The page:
All the world is nuts about
Vegetarians in Paradise proudly presents its 24 Carrot Award to Vegetarian Times for being an invaluable resource for the vegetarian community for almost 30 years. We are also honoring Laurel Lund, editor, for reshaping the publication for the 21st Century.
What follows are the questions asked by Vegetarians in Paradise (VIP) and the answers by Laurel Lund (LL).
VIP: Could you briefly tell us the events surrounding the founding of your magazine?
LL: Vegetarian Times (VT) started as a one-man operation. In the early 1970s, Paul Obis recognized a growing interest in vegetarianism, and in an attempt to provide a forum for vegetarian ideas and in an effort to reach out to other vegetarians, he founded VT in 1974. The first issue was a four-page typewritten newsletter distributed free at Chicago-area health food stores.
VIP: In 2004 the magazine will be celebrating its 30th anniversary. What types of activities and features are you planning for the occasion?
LL: Although our plans for 2004 are not yet complete, know that we will pull out all the stops for this special anniversary!
VIP: What is the mission of Vegetarian Times? How has the magazine changed during its years of publication?
LL: VT introduces our readers to a unique vision of the good life that only begins with good food. We help them discover that their lives can be richer, longer and healthier as they explore fresh new ways to stay physically resilient, intellectually aware and emotionally centered. They are introduced to new ways to enjoy themselves, their friends and their families through original ideas for travel, entertaining and fine dining. In 30 years of publishing, VT continues to provide readers with recipes for fabulous vegetarian cuisine and updated news to help them make informed decisions that affect their health, wellness and lifestyle.
VIP: What are some of the significant highlights in the history of your magazine?
LL: Distributing the first 300 issues of VT (1974); cashing John Lennon and Yoko Ono's check for a three-year subscription (1979); featuring Fred Rogers and Michael Jackson on the cover (1983); making our own headlines with a Time magazine story on VT and vegetarianism (1988); introducing readers to Linda McCartney's fabulous veg recipes (1990); publishing Vegetarian Times' Complete Cookbook (1995); making the pages of Time (again!) in its in-depth cover story about vegetarianism (2002).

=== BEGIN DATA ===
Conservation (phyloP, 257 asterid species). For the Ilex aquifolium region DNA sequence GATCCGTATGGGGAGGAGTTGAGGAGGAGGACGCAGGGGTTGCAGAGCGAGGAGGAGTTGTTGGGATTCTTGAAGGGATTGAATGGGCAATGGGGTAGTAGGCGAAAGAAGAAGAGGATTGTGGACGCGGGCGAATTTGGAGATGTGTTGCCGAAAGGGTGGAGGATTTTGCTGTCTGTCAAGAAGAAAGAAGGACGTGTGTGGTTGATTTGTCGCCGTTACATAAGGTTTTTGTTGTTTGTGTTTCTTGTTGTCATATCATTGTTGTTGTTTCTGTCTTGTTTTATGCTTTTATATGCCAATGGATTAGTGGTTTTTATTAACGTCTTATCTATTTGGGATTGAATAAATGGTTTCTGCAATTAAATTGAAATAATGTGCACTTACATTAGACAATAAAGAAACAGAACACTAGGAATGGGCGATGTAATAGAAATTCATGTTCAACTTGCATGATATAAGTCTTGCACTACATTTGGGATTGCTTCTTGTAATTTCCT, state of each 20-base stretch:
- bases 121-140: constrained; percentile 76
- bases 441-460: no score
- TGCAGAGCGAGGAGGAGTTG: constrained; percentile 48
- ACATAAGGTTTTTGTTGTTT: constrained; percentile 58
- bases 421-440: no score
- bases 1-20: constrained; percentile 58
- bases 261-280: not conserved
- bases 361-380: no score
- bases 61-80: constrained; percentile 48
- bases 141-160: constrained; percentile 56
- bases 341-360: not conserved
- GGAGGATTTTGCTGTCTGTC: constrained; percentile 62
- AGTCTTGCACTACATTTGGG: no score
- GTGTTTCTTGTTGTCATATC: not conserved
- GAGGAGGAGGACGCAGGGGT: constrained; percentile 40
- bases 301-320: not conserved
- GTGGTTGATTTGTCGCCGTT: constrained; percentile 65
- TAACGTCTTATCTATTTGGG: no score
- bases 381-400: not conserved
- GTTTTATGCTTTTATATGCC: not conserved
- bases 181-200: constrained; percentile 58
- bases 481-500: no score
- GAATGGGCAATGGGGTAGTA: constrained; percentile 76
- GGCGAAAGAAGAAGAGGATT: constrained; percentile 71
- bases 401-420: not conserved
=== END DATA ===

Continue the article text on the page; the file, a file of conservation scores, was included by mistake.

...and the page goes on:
VIP: What is the circulation of Vegetarian Times? What growth have you experienced over the years?
LL: VT has a readership of more than a million people worldwide. We've enjoyed more than 1,000 percent growth since founder Paul Obis published and circulated the first copies of VT in 1974.
VIP: What is the audience or demographics of the publication? Do you have any statistics revealing the ages, sexes, and locations of your readers?
LL: Most of our readers are highly educated, middle-class, professional female homeowners aged 35-55, although we've seen tremendous interest in veg cuisine in recent years from both men and college students. It's no surprise to us that our best-selling markets are states on either coast, and we're encouraged to find growing support from readers in the predominantly meat-and-potatoes Midwestern states.
VIP: How long have you been editor? What other jobs in writing and editing have you held?
LL: I have been Editorial Director for both Vegetarian Times and Better Nutrition, which is provided free to health-food store consumers nationally for 1 1/2 years. Prior to that I was editor of Delicious Living, a competitor of Better Nutrition; founding editor of Natural Home; editor of Colorado Homes & Lifestyles; founding editor of Mountain Living; executive editor of HOME; furnishings editor of Better Homes & Gardens; and editor of three special interest publications and many custom publications under the Better Homes & Gardens publishing umbrella. It's been a long and wonderful profession--and one I truly love!
VIP: What changes have you made in the publication?